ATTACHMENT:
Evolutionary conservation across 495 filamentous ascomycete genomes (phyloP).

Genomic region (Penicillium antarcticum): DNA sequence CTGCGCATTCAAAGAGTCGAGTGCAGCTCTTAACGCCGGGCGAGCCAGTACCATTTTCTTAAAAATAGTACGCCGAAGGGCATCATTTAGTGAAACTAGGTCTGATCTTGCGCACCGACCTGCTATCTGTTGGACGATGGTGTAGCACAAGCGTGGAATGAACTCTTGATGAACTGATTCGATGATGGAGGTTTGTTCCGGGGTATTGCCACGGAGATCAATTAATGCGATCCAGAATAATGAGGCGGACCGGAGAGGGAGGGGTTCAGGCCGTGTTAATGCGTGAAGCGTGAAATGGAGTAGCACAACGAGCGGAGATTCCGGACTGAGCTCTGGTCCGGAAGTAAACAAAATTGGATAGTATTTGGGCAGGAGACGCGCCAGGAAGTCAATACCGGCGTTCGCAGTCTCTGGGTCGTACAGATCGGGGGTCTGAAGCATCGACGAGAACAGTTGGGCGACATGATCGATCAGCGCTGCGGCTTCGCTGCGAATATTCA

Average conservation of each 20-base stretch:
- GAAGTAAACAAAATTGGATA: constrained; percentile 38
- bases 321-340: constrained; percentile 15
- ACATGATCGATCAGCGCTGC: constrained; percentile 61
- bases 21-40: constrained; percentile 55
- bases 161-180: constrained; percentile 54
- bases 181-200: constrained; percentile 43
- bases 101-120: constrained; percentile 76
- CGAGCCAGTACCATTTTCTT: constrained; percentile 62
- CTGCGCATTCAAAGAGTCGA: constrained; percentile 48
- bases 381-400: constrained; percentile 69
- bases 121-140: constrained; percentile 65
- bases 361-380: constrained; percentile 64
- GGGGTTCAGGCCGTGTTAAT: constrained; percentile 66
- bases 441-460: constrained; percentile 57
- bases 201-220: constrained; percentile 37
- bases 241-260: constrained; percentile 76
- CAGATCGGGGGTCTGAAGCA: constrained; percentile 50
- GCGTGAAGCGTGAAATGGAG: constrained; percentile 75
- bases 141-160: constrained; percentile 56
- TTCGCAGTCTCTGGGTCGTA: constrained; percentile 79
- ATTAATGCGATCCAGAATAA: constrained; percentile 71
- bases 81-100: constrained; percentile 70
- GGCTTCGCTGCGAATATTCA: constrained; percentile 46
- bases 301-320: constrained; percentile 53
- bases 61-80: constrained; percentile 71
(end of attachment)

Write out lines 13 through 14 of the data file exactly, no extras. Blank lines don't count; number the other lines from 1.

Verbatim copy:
- bases 381-400: constrained; percentile 69
- bases 121-140: constrained; percentile 65